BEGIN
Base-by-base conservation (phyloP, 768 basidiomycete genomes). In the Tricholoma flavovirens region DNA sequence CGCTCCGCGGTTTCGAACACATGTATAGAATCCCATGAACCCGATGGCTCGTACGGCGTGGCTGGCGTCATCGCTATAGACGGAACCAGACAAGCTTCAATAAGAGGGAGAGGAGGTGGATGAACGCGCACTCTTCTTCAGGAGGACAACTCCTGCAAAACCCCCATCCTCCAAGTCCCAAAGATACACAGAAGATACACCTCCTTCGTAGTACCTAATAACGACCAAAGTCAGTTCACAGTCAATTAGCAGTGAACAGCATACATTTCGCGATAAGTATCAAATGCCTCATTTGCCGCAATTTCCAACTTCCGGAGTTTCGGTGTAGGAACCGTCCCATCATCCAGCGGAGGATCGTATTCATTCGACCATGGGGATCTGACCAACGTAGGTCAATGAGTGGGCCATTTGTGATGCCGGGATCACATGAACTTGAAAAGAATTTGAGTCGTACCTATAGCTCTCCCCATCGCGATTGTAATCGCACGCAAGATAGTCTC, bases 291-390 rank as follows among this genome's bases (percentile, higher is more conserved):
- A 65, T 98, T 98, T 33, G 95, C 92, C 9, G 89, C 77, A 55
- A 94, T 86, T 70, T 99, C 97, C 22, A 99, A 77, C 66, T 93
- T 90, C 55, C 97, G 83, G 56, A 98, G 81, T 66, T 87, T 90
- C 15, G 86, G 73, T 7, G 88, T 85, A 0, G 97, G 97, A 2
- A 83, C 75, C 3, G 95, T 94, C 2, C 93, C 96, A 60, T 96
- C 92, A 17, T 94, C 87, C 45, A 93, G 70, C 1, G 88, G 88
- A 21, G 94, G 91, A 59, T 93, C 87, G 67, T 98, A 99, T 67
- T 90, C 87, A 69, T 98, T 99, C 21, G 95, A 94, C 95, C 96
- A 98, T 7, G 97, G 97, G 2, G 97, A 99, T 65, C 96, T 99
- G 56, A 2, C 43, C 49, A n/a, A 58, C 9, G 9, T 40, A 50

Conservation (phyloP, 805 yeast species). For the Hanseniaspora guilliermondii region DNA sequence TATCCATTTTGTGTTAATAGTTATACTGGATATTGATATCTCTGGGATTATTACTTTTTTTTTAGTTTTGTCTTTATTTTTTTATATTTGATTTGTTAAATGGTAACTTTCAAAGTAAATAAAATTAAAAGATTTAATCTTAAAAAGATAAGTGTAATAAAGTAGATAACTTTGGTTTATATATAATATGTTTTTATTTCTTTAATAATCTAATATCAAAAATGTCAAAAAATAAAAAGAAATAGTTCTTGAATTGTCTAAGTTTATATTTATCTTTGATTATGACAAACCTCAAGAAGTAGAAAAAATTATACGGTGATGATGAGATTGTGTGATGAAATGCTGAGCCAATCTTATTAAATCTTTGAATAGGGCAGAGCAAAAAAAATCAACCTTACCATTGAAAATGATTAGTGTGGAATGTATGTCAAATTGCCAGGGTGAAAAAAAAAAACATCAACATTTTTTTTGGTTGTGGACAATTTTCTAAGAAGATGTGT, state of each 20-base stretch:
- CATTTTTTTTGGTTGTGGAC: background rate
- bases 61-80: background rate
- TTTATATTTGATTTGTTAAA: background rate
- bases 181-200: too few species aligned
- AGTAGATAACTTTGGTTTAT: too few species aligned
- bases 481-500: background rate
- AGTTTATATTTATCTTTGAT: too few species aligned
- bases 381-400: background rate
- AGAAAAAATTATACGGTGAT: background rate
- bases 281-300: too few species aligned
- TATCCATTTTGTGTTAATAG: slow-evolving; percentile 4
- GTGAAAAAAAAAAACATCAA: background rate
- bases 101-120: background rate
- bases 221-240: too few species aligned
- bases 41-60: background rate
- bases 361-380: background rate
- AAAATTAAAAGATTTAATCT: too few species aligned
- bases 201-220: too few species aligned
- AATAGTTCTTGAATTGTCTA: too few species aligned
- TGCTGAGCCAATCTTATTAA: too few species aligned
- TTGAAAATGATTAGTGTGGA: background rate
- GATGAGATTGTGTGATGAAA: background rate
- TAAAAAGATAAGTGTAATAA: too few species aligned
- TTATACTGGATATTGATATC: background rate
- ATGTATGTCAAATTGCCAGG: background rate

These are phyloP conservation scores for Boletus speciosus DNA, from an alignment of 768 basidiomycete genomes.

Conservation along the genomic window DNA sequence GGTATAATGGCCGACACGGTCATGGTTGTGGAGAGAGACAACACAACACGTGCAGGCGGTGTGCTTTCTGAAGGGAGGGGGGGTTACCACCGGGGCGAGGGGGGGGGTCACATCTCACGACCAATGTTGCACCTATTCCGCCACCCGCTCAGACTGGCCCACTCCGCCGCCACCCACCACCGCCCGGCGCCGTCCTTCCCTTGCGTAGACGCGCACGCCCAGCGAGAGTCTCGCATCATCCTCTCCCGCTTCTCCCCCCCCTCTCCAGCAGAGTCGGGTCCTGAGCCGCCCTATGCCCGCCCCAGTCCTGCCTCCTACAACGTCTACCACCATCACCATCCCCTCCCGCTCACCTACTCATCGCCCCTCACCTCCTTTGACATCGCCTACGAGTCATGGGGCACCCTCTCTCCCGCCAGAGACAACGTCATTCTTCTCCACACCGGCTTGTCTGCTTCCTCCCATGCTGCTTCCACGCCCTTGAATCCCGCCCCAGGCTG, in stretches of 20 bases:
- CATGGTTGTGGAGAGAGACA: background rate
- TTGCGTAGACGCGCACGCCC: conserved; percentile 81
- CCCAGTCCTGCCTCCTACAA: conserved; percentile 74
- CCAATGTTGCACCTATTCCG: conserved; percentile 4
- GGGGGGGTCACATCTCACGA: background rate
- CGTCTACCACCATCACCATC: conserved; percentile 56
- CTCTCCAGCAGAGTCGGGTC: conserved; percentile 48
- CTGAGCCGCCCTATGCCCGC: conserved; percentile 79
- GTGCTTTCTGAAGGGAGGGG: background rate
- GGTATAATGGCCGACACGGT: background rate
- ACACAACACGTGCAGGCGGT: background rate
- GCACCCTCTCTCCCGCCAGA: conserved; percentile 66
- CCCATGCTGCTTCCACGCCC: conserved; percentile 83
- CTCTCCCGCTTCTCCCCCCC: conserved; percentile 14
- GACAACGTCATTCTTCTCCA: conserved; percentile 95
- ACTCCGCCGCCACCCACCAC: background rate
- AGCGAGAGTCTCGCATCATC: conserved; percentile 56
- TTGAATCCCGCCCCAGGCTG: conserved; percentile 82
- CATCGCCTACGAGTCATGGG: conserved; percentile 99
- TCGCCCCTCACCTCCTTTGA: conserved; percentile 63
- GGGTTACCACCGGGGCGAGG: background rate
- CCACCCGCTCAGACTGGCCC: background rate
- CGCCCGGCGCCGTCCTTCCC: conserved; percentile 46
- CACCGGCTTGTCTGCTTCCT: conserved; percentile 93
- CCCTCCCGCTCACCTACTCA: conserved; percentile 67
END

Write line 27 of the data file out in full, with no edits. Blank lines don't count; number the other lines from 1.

- bases 41-60: background rate